More than half of the U.S. population has stayed away from considering life insurance because they believe it’s probably too expensive, and the most common way to buy it today is in person. A startup that’s built a platform that aims to break down those conventions and democratize the process by making life insurance (and the benefits of it) more accessible is today announcing significant funding to fuel its rapidly growing business.
Ethos, which uses more than 300,000 data points online to determine a person’s eligibility for life insurance policies, which are offered as either term or whole life packages starting at $8/month, has picked up $100 million from a single investor, SoftBank Vision Fund 2. Peter Colis, Ethos’s CEO and co-founder, said that the funding brings the startup’s valuation to over $2.7 billion.
This is a quick jump for the the company: it was only two months ago that Ethos picked up a $200 million equity round at a valuation of just over $2 billion.
It’s now raised $400 million to date and has amassed a very illustrious group of backers. In addition to SoftBank they include General Catalyst, Sequoia Capital; Accel; GV; Jay-Z’s Roc Nation; Glade Brook Capital Partners; Will Smith and Robert Downey Jr.
This latest injection of funding — which will be used to hire more people and continue to expand its product set into adjacent areas of insurance life critical illness coverage — was unsolicited, Colis said, but comes on the heels of very rapid growth.
Ethos — which is sold currently only in the U.S. across 49 states — has seen both revenues and user numbers grow by over 500% compared to a year ago, and it’s on track to issue some $20 billion in life insurance coverage this year. And it is approaching $100 million in annualized growth profit. Ethos itself is not yet profitable, Colis said.
There are a couple of trends going on that speak to a wide opportunity for Ethos at the moment.
The first of these is the current market climate: globally we are still battling the Covid-19 global health pandemic, and one impact of that — in particular given how Covid-19 has not spared any age group or demographic — has been more awareness of our mortality. That inevitably leads at least some part of the population to considering something like life insurance coverage that might not have thought about it previously.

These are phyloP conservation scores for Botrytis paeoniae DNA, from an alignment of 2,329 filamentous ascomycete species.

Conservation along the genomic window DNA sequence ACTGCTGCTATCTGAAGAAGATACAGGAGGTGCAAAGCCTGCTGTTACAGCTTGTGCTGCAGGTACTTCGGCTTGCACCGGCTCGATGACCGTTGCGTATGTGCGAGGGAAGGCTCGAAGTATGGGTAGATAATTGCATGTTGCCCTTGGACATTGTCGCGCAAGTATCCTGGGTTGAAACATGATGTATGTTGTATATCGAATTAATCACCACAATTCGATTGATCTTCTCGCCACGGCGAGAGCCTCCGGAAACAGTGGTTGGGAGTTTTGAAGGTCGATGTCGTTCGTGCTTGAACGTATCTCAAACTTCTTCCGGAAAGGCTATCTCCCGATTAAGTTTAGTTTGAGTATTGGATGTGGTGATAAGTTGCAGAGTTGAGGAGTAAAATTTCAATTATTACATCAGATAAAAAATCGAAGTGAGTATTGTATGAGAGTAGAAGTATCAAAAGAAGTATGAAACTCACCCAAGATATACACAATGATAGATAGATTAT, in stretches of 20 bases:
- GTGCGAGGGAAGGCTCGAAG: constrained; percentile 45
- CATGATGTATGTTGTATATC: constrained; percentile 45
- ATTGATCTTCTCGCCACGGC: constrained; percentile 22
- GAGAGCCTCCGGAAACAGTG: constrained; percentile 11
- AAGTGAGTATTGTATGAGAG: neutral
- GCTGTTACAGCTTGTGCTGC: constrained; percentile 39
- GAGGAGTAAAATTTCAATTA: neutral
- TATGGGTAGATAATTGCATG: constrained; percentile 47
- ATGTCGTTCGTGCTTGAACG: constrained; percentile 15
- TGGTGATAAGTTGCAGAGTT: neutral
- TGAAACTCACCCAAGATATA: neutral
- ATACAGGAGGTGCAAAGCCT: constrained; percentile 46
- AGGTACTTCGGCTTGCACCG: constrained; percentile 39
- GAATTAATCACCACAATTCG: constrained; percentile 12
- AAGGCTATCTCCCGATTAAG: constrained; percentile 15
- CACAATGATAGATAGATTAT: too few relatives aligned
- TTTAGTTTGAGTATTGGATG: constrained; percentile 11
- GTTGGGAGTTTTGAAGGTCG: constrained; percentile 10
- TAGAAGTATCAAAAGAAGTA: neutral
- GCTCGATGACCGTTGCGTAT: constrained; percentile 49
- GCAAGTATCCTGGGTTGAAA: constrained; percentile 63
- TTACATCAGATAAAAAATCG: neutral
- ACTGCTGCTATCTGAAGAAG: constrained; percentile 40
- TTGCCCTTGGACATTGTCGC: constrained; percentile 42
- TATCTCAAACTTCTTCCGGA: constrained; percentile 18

However, Colis is a little skeptical on the lasting impact of that particular trend. “We saw an initial surge of demand in the Covid period, but then it regressed back to normal,” he said in an interview. Those who were more inclined to think about life insurance around Covid-19 might have come around to considering it regardless: it was being driven, he said, by those with pre-existing health conditions going into the pandemic.
That, interestingly, brings up the second trend, which goes beyond our present circumstances and Colis believes will have the more lasting impact.
While there have been a number of startups, and even incumbent providers, looking to rethink other areas of insurance such as car, health and property coverage, life insurance has been relatively untouched, especially in some markets like the U.S. Traditionally, someone taking out life insurance goes through a long vetting process, which is not all carried out online and can involve medical examinations and more, and yes, it can be expensive: the stereotype you might best know is that only wealthier people take out life insurance policies.